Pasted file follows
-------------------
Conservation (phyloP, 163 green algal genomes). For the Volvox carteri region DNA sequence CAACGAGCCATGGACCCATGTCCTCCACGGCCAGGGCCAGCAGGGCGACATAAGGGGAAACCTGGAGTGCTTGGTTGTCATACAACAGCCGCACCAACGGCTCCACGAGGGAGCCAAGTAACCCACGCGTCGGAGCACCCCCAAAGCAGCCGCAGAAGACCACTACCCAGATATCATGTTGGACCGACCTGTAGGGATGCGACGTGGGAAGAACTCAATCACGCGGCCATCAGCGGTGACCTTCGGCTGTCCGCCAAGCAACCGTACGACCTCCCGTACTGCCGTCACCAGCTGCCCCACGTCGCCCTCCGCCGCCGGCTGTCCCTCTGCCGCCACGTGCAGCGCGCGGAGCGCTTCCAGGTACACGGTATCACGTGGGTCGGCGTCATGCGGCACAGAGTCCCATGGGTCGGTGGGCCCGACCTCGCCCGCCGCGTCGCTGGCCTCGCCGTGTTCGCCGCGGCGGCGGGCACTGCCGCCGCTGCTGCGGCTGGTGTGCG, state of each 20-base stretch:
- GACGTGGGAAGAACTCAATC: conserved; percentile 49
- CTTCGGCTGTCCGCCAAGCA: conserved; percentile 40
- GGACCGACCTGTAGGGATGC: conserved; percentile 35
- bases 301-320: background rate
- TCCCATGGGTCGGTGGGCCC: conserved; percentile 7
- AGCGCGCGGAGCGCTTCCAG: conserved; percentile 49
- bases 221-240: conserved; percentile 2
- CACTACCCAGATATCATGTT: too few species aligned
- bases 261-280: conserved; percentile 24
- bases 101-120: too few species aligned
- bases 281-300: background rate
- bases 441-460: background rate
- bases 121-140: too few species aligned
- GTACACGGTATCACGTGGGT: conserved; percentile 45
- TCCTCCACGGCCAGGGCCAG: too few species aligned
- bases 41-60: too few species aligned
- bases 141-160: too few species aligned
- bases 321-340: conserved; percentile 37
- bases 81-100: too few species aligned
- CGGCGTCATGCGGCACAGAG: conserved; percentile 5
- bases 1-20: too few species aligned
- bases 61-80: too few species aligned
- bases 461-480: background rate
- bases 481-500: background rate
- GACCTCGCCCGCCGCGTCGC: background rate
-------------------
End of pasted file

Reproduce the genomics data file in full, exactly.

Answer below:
Conservation (phyloP, 163 green algal genomes). For the Volvox carteri region DNA sequence CAACGAGCCATGGACCCATGTCCTCCACGGCCAGGGCCAGCAGGGCGACATAAGGGGAAACCTGGAGTGCTTGGTTGTCATACAACAGCCGCACCAACGGCTCCACGAGGGAGCCAAGTAACCCACGCGTCGGAGCACCCCCAAAGCAGCCGCAGAAGACCACTACCCAGATATCATGTTGGACCGACCTGTAGGGATGCGACGTGGGAAGAACTCAATCACGCGGCCATCAGCGGTGACCTTCGGCTGTCCGCCAAGCAACCGTACGACCTCCCGTACTGCCGTCACCAGCTGCCCCACGTCGCCCTCCGCCGCCGGCTGTCCCTCTGCCGCCACGTGCAGCGCGCGGAGCGCTTCCAGGTACACGGTATCACGTGGGTCGGCGTCATGCGGCACAGAGTCCCATGGGTCGGTGGGCCCGACCTCGCCCGCCGCGTCGCTGGCCTCGCCGTGTTCGCCGCGGCGGCGGGCACTGCCGCCGCTGCTGCGGCTGGTGTGCG, state of each 20-base stretch:
- GACGTGGGAAGAACTCAATC: conserved; percentile 49
- CTTCGGCTGTCCGCCAAGCA: conserved; percentile 40
- GGACCGACCTGTAGGGATGC: conserved; percentile 35
- bases 301-320: background rate
- TCCCATGGGTCGGTGGGCCC: conserved; percentile 7
- AGCGCGCGGAGCGCTTCCAG: conserved; percentile 49
- bases 221-240: conserved; percentile 2
- CACTACCCAGATATCATGTT: too few species aligned
- bases 261-280: conserved; percentile 24
- bases 101-120: too few species aligned
- bases 281-300: background rate
- bases 441-460: background rate
- bases 121-140: too few species aligned
- GTACACGGTATCACGTGGGT: conserved; percentile 45
- TCCTCCACGGCCAGGGCCAG: too few species aligned
- bases 41-60: too few species aligned
- bases 141-160: too few species aligned
- bases 321-340: conserved; percentile 37
- bases 81-100: too few species aligned
- CGGCGTCATGCGGCACAGAG: conserved; percentile 5
- bases 1-20: too few species aligned
- bases 61-80: too few species aligned
- bases 461-480: background rate
- bases 481-500: background rate
- GACCTCGCCCGCCGCGTCGC: background rate